The Orchestra of New Spain specializes in reviving long-lost music. Founder Grover Wilkins and his ensemble have freed a string of neglected Spanish-baroque works from the prison of the library shelves, and on Feb. 21 and 22, the group will give a belated U.S. premiere to a 300-year-old tale of passion among gods and mortals.
Love Conquers Impossible Love brings Wilkins and company back to composer Sebastián Durón, whose Cupid’s New Weapons of Love received its modern-day premiere from them in 2013. Both works are zarzuelas–examples of a Spanish theatrical genre that flowered during the baroque period, when both royals and ordinary people savored its combination of musical numbers, spoken dialogue and comedy-drama plots.
Durón, born in 1660, launched his career in Spanish cathedrals, but after a post in Madrid’s royal court helped him branch out, he grew into one of the most acclaimed theatrical composers of his day. He injected Love Conquers Impossible Love with the vigor and vocal fireworks that flavor so much baroque music, Wilkins says, along with buoyant, shifting rhythms that are quintessentially Spanish.
“It’s very listenable music,” Wilkins adds, “and it won’t seem strange to anyone.” Generous use of guitar and bass guitar spices up the orchestra.
The story takes off when Jupiter, supreme among the mythological gods, falls in love with the mortal princess Danaë. Complications arise quickly as Jupiter’s wife, Juno, and Danaë’s two earthly admirers learn about the couple’s passion. When Juno orders Danaë imprisoned in a tower, Jupiter’s desires appear to be thwarted; thus arises the impossible love of the zarzuela’s title, Wilkins notes. But Cupid steps in, and–thanks in part to a magical shower of gold from the heavens–the story ends with Jupiter and Danaë reunited.
“There are three big duets between Jupiter and other characters. I think those are the high points of the show,” Wilkins says. With music ranging from pyrotechnics to mellifluous lyricism, “each (duet) has its own character. There’s a bit of anger. There’s a good amount of joy.”
As an extra dash of sophistication, Durón helped the story flow by weaving dialogue into musical numbers, Wilkins says, rather than keeping them separate. The back-and-forth keeps performers on their toes, he adds, but theatrically, “the interplay between the music and the spoken dialogue … is complex in a way that’s very satisfying.”
Drawing on design talent from previous Orchestra of New Spain productions, Wilkins says, Love Conquers Impossible Love will feature stylized versions of baroque-period costumes. In place of three-dimensional sets, projections will create the atmosphere. Following baroque tradition, dancers will help the principals enact the story.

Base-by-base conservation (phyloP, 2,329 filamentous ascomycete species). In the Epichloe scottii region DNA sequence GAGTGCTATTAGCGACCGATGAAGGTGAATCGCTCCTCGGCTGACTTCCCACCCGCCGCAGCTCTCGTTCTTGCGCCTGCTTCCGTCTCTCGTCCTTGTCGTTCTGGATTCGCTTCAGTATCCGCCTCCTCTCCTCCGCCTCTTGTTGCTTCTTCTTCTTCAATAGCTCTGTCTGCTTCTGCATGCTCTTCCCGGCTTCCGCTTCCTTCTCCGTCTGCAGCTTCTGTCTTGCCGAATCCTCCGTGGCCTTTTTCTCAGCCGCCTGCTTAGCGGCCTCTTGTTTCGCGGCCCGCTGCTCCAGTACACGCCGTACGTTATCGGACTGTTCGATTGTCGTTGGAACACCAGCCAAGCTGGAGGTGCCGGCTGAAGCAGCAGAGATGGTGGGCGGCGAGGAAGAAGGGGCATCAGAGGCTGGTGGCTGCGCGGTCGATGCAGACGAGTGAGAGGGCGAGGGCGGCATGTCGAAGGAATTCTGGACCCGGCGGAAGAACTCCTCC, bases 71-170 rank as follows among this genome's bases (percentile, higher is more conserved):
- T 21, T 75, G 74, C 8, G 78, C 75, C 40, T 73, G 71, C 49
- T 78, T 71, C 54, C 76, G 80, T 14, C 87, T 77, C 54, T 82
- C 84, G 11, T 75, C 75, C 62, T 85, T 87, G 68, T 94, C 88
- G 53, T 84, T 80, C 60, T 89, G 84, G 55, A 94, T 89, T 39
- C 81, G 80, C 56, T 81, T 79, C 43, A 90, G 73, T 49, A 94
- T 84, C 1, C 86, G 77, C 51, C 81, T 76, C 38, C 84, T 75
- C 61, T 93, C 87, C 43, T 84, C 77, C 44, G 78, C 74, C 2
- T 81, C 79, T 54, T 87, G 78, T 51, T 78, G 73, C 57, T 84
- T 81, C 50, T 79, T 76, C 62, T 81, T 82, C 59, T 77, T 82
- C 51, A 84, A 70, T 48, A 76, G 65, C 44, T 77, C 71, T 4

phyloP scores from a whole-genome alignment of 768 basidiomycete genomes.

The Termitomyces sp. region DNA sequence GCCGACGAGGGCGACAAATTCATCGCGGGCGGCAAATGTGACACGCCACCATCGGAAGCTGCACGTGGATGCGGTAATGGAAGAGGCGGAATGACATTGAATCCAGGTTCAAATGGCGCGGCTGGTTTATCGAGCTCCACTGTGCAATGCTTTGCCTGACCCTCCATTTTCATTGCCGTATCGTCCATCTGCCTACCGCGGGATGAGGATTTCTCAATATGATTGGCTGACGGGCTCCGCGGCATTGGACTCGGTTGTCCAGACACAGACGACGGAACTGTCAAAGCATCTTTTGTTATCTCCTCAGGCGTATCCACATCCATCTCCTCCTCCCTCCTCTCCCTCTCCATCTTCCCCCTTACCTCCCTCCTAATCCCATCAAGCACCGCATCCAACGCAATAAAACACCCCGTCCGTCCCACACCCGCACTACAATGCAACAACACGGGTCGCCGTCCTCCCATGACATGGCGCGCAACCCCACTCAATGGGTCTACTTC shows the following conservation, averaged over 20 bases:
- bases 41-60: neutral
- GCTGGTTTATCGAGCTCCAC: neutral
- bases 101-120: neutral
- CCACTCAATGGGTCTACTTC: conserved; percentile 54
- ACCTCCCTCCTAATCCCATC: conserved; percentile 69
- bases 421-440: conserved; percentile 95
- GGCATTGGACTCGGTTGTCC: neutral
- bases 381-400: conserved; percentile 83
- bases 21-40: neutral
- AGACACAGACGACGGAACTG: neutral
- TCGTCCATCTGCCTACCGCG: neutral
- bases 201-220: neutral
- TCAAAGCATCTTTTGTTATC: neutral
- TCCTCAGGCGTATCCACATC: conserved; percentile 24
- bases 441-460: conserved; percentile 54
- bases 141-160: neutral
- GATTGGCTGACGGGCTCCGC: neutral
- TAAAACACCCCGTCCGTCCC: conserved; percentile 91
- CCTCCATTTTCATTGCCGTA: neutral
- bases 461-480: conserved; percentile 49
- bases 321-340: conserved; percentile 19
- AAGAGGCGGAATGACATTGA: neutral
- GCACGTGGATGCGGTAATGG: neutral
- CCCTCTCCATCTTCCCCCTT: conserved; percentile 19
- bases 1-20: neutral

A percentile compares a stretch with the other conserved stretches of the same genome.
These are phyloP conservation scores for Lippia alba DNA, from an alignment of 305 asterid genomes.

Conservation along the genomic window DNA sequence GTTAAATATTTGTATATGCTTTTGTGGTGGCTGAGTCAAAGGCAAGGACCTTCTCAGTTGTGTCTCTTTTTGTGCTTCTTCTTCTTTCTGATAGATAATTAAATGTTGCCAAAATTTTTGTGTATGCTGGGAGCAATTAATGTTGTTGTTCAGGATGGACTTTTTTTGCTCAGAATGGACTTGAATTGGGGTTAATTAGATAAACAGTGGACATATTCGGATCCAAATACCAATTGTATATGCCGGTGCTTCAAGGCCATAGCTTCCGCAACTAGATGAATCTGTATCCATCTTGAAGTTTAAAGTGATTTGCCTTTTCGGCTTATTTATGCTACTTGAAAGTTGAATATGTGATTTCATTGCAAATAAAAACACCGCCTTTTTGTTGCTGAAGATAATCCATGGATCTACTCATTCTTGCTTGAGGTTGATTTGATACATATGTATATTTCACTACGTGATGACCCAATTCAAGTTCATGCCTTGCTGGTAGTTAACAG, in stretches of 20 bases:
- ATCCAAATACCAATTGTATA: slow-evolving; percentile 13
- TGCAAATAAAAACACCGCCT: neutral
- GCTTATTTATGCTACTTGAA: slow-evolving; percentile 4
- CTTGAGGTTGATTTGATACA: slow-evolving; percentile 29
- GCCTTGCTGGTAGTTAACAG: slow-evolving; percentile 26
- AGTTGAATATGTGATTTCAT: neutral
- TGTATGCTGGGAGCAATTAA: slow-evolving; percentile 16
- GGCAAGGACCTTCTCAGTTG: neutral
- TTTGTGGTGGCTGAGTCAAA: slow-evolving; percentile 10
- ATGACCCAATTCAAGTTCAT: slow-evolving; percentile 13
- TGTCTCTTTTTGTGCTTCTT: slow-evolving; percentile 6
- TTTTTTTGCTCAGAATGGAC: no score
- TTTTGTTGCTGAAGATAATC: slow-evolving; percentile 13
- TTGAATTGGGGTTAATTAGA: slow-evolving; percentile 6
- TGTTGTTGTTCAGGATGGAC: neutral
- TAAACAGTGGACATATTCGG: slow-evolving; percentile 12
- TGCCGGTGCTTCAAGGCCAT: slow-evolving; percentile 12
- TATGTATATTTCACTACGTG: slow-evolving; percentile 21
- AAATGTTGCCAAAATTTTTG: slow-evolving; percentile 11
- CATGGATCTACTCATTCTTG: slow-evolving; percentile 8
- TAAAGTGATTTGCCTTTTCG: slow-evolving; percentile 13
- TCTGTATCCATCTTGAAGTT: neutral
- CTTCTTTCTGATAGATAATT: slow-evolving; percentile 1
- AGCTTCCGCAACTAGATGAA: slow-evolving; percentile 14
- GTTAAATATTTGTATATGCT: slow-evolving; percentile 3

To help today’s viewers grasp the mythology-based tale, Wilkins is translating the dialogue into English. He also is condensing the score and dialogue.
“Being only 90 minutes long should have a certain appeal for our impatient public,” Wilkins quips. “I anticipate a visual, sonic production that’s as appealing as anything we’ve done before, if not more so.”
Love Conquers Impossible Love–in Spanish, El imposible mayor en amor, le vence amor–had its modern-day premiere in Madrid in 2016, and Wilkins is drawing on the edition of Durón’s score prepared for those performances. But Orchestra of New Spain sometimes beats the Spanish to rediscoveries of their artistic heritage–as it did with its 2018 revival of Francisco Courcelle’s Achilles in Skyros. Imagine Wilkins’ reaction when a Spanish company announced later that it was preparing the Courcelle work’s modern premiere.
“I wrote to the artistic director of the opera (company) and told him I was really glad they were going to do that, but we had already done the modern premiere,” Wilkins recalls. “That caused something of a kerfuffle–between him and me and between Madrid and Dallas.” But a face-to-face meeting between Wilkins and his Spanish counterpart had a harmonious outcome.
“He realized that we’re doing something (in Dallas) interesting enough that he’d like to do some kind of co-production between Orchestra of New Spain and one of the theaters in Madrid,” Wilkins says. Wilkins is choosing a few potential works–including Durón’s Cupid’s New Weapons of Love--as groups aim for 2022 or 2023.
But first, Orchestra of New Spain has plenty in store for this spring. An April 4 concert ties in with a Meadows Museum show spotlighting the 16th-century sculptor Alonso Berruguete. Wilkins and his group accompany Ballet Dallas on May 2 and 3.
Taking the group outside its usual musical turf, a June 23 program will include a pair of offbeat and high-spirited 20th-century works. Darius Milhaud’s Machines Agricoles salutes, yes, farming equipment. Bohuslav Martinů’s Revue de Cuisine comes from a ballet about cooking utensils. Both works feature tinges of jazz, Wilkins says, and “they’re rip-roaring fun.”